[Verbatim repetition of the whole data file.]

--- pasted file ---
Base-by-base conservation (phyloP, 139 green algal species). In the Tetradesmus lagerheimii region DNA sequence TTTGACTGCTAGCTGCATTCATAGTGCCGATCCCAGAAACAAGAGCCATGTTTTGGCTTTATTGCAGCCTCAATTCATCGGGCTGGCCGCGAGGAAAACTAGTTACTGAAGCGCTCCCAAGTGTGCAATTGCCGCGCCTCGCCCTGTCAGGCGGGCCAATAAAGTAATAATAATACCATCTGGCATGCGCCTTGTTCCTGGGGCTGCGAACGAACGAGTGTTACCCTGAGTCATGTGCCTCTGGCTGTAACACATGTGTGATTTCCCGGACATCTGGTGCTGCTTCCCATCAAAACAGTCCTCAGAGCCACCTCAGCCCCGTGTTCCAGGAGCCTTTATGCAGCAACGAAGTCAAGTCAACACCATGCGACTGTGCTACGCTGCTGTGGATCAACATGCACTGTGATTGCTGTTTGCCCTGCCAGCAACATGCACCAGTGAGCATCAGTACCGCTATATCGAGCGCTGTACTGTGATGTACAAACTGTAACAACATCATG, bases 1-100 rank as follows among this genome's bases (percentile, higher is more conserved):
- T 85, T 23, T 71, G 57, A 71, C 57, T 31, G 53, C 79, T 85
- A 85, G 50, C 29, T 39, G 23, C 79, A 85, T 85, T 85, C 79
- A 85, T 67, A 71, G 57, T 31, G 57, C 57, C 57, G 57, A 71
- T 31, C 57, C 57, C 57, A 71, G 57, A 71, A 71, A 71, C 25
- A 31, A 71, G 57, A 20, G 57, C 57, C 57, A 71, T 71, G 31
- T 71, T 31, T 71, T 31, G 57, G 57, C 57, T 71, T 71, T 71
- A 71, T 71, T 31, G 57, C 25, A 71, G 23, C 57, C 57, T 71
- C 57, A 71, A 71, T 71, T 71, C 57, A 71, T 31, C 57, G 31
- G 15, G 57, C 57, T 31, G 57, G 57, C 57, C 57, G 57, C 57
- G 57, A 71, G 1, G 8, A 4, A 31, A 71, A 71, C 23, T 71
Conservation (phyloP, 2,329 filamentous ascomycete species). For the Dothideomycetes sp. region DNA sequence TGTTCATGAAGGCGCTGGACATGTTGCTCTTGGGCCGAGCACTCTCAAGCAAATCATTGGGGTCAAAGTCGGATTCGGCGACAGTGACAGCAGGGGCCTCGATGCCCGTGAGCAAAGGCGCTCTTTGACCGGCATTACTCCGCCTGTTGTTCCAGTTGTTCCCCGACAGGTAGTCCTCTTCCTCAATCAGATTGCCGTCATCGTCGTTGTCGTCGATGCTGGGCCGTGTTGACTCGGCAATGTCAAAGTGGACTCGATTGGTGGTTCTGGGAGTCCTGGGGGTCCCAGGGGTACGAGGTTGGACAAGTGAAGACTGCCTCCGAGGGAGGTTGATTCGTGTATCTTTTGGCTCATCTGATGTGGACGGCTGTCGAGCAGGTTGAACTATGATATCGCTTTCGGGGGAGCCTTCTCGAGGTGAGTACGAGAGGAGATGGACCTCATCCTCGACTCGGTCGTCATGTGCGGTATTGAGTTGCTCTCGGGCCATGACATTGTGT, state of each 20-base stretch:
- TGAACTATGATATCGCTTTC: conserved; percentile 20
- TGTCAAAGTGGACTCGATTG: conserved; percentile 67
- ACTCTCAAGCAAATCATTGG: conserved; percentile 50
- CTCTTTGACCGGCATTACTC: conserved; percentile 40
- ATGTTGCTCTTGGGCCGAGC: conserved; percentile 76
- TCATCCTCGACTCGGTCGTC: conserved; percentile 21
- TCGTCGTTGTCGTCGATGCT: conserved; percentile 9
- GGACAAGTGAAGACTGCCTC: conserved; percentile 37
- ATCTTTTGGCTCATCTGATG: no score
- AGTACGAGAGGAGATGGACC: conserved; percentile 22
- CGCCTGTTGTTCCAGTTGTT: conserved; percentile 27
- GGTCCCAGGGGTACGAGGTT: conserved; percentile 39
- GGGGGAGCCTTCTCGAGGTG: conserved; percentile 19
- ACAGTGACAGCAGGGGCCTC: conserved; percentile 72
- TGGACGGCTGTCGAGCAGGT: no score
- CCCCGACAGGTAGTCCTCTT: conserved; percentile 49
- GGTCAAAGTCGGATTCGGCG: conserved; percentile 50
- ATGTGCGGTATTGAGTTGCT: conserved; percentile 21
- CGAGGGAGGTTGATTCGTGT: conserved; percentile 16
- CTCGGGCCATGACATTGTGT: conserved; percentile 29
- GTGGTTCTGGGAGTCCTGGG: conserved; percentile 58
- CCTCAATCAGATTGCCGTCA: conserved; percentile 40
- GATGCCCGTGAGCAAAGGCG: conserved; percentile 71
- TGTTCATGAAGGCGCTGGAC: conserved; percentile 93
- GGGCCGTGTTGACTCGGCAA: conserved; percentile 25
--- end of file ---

Base-by-base conservation (phyloP, 139 green algal species). In the Tetradesmus lagerheimii region DNA sequence TTTGACTGCTAGCTGCATTCATAGTGCCGATCCCAGAAACAAGAGCCATGTTTTGGCTTTATTGCAGCCTCAATTCATCGGGCTGGCCGCGAGGAAAACTAGTTACTGAAGCGCTCCCAAGTGTGCAATTGCCGCGCCTCGCCCTGTCAGGCGGGCCAATAAAGTAATAATAATACCATCTGGCATGCGCCTTGTTCCTGGGGCTGCGAACGAACGAGTGTTACCCTGAGTCATGTGCCTCTGGCTGTAACACATGTGTGATTTCCCGGACATCTGGTGCTGCTTCCCATCAAAACAGTCCTCAGAGCCACCTCAGCCCCGTGTTCCAGGAGCCTTTATGCAGCAACGAAGTCAAGTCAACACCATGCGACTGTGCTACGCTGCTGTGGATCAACATGCACTGTGATTGCTGTTTGCCCTGCCAGCAACATGCACCAGTGAGCATCAGTACCGCTATATCGAGCGCTGTACTGTGATGTACAAACTGTAACAACATCATG, bases 1-100 rank as follows among this genome's bases (percentile, higher is more conserved):
- T 85, T 23, T 71, G 57, A 71, C 57, T 31, G 53, C 79, T 85
- A 85, G 50, C 29, T 39, G 23, C 79, A 85, T 85, T 85, C 79
- A 85, T 67, A 71, G 57, T 31, G 57, C 57, C 57, G 57, A 71
- T 31, C 57, C 57, C 57, A 71, G 57, A 71, A 71, A 71, C 25
- A 31, A 71, G 57, A 20, G 57, C 57, C 57, A 71, T 71, G 31
- T 71, T 31, T 71, T 31, G 57, G 57, C 57, T 71, T 71, T 71
- A 71, T 71, T 31, G 57, C 25, A 71, G 23, C 57, C 57, T 71
- C 57, A 71, A 71, T 71, T 71, C 57, A 71, T 31, C 57, G 31
- G 15, G 57, C 57, T 31, G 57, G 57, C 57, C 57, G 57, C 57
- G 57, A 71, G 1, G 8, A 4, A 31, A 71, A 71, C 23, T 71
Conservation (phyloP, 2,329 filamentous ascomycete species). For the Dothideomycetes sp. region DNA sequence TGTTCATGAAGGCGCTGGACATGTTGCTCTTGGGCCGAGCACTCTCAAGCAAATCATTGGGGTCAAAGTCGGATTCGGCGACAGTGACAGCAGGGGCCTCGATGCCCGTGAGCAAAGGCGCTCTTTGACCGGCATTACTCCGCCTGTTGTTCCAGTTGTTCCCCGACAGGTAGTCCTCTTCCTCAATCAGATTGCCGTCATCGTCGTTGTCGTCGATGCTGGGCCGTGTTGACTCGGCAATGTCAAAGTGGACTCGATTGGTGGTTCTGGGAGTCCTGGGGGTCCCAGGGGTACGAGGTTGGACAAGTGAAGACTGCCTCCGAGGGAGGTTGATTCGTGTATCTTTTGGCTCATCTGATGTGGACGGCTGTCGAGCAGGTTGAACTATGATATCGCTTTCGGGGGAGCCTTCTCGAGGTGAGTACGAGAGGAGATGGACCTCATCCTCGACTCGGTCGTCATGTGCGGTATTGAGTTGCTCTCGGGCCATGACATTGTGT, state of each 20-base stretch:
- TGAACTATGATATCGCTTTC: conserved; percentile 20
- TGTCAAAGTGGACTCGATTG: conserved; percentile 67
- ACTCTCAAGCAAATCATTGG: conserved; percentile 50
- CTCTTTGACCGGCATTACTC: conserved; percentile 40
- ATGTTGCTCTTGGGCCGAGC: conserved; percentile 76
- TCATCCTCGACTCGGTCGTC: conserved; percentile 21
- TCGTCGTTGTCGTCGATGCT: conserved; percentile 9
- GGACAAGTGAAGACTGCCTC: conserved; percentile 37
- ATCTTTTGGCTCATCTGATG: no score
- AGTACGAGAGGAGATGGACC: conserved; percentile 22
- CGCCTGTTGTTCCAGTTGTT: conserved; percentile 27
- GGTCCCAGGGGTACGAGGTT: conserved; percentile 39
- GGGGGAGCCTTCTCGAGGTG: conserved; percentile 19
- ACAGTGACAGCAGGGGCCTC: conserved; percentile 72
- TGGACGGCTGTCGAGCAGGT: no score
- CCCCGACAGGTAGTCCTCTT: conserved; percentile 49
- GGTCAAAGTCGGATTCGGCG: conserved; percentile 50
- ATGTGCGGTATTGAGTTGCT: conserved; percentile 21
- CGAGGGAGGTTGATTCGTGT: conserved; percentile 16
- CTCGGGCCATGACATTGTGT: conserved; percentile 29
- GTGGTTCTGGGAGTCCTGGG: conserved; percentile 58
- CCTCAATCAGATTGCCGTCA: conserved; percentile 40
- GATGCCCGTGAGCAAAGGCG: conserved; percentile 71
- TGTTCATGAAGGCGCTGGAC: conserved; percentile 93
- GGGCCGTGTTGACTCGGCAA: conserved; percentile 25